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Innovation and Public Procurement. Review of Issues at Stake

Edler, J ; Ruhland, Sascha ; Hafner, Sabine ; Rigby, John ; Georghiou, Luke ; Hommen, Leif LU ; Rolfstam, Max LU ; Charles, Edquist LU ; Tsipouri, Lena and Papadakou, Mona (2006) In Study for the European Commission (No ENTR/03/24)
Abstract
The use of public demand to spur innovation has recently seen a very significant in-crease in political support. Such a policy promises improvement of public services on all state levels, combined with a contribution to innovation dynamics. It has become clear that strong efforts are needed to mobilise procurement at all state levels for inno-vative markets. These efforts need to be based on a better understanding of how public procurement actually can and should work – in a very practical sense – to contribute to more innovative activity in industry and to the growth or even creation of markets for innovative products and services. This is shown by the literature review.

In innovation theory, user-producer interaction and... (More)
The use of public demand to spur innovation has recently seen a very significant in-crease in political support. Such a policy promises improvement of public services on all state levels, combined with a contribution to innovation dynamics. It has become clear that strong efforts are needed to mobilise procurement at all state levels for inno-vative markets. These efforts need to be based on a better understanding of how public procurement actually can and should work – in a very practical sense – to contribute to more innovative activity in industry and to the growth or even creation of markets for innovative products and services. This is shown by the literature review.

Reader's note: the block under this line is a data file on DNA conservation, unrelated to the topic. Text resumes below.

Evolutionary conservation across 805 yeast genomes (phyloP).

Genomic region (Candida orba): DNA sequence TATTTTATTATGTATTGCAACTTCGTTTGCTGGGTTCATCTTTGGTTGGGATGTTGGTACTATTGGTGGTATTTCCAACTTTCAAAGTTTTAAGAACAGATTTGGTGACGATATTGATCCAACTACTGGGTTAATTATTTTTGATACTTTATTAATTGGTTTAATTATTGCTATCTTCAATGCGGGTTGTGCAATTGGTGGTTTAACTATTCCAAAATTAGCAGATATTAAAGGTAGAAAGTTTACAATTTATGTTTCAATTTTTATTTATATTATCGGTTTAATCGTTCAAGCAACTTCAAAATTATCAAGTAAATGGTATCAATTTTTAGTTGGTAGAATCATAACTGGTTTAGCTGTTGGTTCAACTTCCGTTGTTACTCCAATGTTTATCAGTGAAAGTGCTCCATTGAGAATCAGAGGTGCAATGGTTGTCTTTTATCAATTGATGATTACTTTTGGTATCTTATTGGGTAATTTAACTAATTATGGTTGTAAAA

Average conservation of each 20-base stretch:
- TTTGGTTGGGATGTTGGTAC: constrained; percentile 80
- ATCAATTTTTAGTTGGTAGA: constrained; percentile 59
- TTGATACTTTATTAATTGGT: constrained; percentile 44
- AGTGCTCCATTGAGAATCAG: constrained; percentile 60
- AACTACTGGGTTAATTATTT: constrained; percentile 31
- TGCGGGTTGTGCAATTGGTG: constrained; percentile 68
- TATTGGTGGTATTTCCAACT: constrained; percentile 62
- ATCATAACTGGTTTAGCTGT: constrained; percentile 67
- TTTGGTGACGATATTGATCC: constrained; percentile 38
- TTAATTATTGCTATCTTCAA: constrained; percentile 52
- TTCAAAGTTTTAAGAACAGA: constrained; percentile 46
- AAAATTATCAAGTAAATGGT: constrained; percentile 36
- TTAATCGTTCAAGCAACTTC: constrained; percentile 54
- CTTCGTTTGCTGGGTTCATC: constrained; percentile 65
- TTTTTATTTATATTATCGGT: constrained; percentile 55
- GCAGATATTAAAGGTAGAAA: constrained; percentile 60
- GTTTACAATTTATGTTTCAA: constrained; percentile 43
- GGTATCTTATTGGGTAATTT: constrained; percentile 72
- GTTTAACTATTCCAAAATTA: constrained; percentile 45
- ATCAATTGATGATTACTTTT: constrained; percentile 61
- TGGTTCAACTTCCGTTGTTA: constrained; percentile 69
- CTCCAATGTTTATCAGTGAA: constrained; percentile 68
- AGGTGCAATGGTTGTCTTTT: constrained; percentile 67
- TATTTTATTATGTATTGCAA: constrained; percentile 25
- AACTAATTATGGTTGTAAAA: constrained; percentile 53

In innovation theory, user-producer interaction and interactive learning are centrally important aspects of the innovation process. In innovative public procurement, knowl-edge about procurers’ needs must be transferred to potential suppliers, and suppliers’ knowledge of possible technological solutions must be transferred back to procurers. Regular public procurement of standardised products such as office materials does not typically require this kind of interaction, as the characteristics of these products are well known and the corresponding needs are self-evident. From this perspective, public procurement of innovations has heavier requirements for interaction between procurers and potential suppliers than does ‘regular’ public procurement of standard products.